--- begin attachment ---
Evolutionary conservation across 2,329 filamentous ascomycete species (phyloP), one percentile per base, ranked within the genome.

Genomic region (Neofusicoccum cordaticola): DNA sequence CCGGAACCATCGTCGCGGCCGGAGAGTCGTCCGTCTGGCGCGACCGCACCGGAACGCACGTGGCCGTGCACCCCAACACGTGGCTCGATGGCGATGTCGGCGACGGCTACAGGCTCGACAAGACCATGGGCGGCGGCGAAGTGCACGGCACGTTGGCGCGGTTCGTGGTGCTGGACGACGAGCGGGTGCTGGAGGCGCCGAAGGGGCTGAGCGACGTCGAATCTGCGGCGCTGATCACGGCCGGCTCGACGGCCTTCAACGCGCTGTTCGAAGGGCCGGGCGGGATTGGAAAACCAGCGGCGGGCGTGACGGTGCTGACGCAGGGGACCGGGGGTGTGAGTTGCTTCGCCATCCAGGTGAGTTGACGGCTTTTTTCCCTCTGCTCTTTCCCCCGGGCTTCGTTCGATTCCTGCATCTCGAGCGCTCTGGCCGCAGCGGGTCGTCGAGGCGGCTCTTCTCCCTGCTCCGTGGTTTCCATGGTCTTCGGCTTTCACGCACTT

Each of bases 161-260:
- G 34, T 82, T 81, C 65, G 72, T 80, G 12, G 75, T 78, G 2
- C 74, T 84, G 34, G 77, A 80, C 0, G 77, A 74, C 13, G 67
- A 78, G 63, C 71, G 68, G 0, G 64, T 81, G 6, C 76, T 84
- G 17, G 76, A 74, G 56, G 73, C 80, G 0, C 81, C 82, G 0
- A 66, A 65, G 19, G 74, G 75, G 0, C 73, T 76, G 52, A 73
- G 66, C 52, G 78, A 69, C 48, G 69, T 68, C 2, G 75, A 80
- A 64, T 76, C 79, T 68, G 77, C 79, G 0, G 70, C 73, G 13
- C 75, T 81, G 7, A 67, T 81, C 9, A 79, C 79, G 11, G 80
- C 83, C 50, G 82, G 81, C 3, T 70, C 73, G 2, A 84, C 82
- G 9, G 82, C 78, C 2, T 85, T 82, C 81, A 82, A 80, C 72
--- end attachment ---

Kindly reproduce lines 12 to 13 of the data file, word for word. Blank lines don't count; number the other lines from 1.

- C 83, C 50, G 82, G 81, C 3, T 70, C 73, G 2, A 84, C 82
- G 9, G 82, C 78, C 2, T 85, T 82, C 81, A 82, A 80, C 72